"We are persuaded that we must not evade our responsibility to care for God's creation," the evangelical leaders wrote after a three-day retreat at Sandy Cove, Md. "We recognize that there is much more we need to learn, and much more praying we need to do, but that we know enough to know that there is no turning back from engaging the threats to God's creation."

The group said it would seek by this summer to find a consensus among evangelical leaders on how best to tackle global warming.

Richard Cizik, vice president for governmental affairs of the NAE, said recent polling showed 48 percent of evangelicals rated the environment as an important priority, nearly as high a proportion - 52 percent - as those who cited abortion as a priority.

"That's an amazing statistic, considering that we've been talking about abortion for 30 years and we haven't even begun to make a case to a lot of our folks about environmental issues," Cizik said.

John Green, director of the Ray C. Bliss Institute of Applied Politics and coauthor of The Bully Pulpit: The Politics of Protestant Clergy and Religion and the Culture Wars: Dispatches From the Front, sees a steady growth in environmental consciousness among evangelicals.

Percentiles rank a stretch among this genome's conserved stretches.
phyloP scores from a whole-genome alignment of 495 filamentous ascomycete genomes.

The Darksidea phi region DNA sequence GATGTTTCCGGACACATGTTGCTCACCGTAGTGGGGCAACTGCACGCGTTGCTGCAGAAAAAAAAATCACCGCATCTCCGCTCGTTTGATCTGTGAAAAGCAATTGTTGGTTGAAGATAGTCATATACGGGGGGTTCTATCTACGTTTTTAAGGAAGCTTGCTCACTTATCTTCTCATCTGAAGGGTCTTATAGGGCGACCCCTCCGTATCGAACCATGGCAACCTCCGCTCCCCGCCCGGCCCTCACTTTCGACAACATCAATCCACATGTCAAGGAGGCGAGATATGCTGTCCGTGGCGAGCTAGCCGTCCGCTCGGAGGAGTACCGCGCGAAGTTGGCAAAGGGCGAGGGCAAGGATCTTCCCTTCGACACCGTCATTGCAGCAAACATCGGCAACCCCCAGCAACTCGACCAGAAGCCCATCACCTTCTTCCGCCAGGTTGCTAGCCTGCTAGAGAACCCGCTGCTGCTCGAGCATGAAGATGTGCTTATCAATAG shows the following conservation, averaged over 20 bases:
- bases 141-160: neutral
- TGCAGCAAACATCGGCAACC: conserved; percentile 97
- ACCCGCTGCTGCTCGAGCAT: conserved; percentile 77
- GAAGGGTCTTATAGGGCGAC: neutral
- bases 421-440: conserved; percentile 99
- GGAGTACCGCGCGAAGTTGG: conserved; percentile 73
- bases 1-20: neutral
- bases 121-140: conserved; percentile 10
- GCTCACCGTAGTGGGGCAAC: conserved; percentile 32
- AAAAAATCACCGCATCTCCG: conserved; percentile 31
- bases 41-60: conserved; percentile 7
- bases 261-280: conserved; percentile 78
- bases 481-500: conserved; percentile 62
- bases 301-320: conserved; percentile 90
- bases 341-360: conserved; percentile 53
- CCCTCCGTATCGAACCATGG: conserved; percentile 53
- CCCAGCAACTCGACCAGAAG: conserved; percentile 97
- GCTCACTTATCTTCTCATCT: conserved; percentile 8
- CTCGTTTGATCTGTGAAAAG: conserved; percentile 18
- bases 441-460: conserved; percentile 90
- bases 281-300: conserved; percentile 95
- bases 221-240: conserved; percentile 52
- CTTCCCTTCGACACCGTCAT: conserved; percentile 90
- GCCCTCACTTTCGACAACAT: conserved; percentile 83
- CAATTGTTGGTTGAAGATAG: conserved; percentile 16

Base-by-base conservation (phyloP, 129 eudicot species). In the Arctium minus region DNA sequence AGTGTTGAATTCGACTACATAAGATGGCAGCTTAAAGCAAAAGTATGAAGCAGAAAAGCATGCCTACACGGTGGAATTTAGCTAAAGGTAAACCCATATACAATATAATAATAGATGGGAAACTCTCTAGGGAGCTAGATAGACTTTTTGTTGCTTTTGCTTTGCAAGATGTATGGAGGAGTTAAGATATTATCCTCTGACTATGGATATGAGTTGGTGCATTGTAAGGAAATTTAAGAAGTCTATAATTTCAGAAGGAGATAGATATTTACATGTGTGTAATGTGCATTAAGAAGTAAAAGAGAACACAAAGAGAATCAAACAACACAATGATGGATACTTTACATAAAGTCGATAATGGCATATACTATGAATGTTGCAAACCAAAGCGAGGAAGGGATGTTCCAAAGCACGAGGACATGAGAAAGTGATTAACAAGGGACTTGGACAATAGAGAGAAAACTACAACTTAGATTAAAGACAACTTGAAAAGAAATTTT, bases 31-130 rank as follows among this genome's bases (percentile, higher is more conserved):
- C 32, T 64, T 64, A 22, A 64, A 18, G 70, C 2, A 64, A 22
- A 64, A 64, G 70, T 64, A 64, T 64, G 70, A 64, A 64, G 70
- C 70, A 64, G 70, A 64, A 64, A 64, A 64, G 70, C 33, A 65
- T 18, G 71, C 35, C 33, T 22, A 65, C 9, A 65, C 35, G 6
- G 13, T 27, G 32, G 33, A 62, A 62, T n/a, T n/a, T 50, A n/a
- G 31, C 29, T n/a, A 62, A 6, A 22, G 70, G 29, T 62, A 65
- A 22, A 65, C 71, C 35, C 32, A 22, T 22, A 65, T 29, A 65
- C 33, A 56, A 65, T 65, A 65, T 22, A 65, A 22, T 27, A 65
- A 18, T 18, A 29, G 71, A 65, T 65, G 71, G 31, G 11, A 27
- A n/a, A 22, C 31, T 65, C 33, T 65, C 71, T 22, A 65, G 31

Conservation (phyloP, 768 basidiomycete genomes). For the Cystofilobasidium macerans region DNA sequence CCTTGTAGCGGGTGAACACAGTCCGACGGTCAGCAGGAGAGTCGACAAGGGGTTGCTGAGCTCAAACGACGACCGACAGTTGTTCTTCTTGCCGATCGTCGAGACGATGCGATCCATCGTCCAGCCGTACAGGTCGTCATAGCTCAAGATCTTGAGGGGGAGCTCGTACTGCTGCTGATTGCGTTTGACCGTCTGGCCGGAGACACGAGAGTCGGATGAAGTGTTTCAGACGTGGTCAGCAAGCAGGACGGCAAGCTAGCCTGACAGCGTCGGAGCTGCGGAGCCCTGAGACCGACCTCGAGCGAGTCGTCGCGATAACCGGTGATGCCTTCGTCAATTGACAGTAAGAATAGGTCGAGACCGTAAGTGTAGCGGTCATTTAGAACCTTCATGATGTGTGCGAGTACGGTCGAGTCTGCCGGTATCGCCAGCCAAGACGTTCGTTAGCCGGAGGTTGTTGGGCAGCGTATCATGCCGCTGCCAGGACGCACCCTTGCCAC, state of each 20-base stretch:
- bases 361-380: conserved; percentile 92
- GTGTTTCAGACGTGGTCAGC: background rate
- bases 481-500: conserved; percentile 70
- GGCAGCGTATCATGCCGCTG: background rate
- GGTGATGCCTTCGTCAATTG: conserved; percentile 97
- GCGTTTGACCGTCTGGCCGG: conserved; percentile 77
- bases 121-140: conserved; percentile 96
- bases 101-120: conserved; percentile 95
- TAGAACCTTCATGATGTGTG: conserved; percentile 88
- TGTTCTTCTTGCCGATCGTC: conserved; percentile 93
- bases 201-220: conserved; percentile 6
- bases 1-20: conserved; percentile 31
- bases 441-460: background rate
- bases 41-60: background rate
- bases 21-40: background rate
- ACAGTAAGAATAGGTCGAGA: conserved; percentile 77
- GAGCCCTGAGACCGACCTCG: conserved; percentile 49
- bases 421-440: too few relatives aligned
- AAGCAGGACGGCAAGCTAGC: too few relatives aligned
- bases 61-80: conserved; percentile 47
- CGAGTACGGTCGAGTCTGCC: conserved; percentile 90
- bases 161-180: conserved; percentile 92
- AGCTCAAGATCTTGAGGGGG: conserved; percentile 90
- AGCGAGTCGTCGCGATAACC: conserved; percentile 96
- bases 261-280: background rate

"Historically, evangelical Protestants have been slow to pick up the cause of environmentalism. The more traditional they were, the less interested they were. And some fundamentalists were, in fact, quite hostile to environmentalism.

"In recent times, though, evangelicals have developed an interest in the environment.

"Part of that may be that as more evangelicals have attained middle-class status, they have grown more interested in middle-class issues, and one of those is the environment."

In polling by the Bliss Institute last year, 52 percent of evangelicals agreed with the statement, "Strict rules to protect the environment are necessary even if they cost jobs or result in higher prices."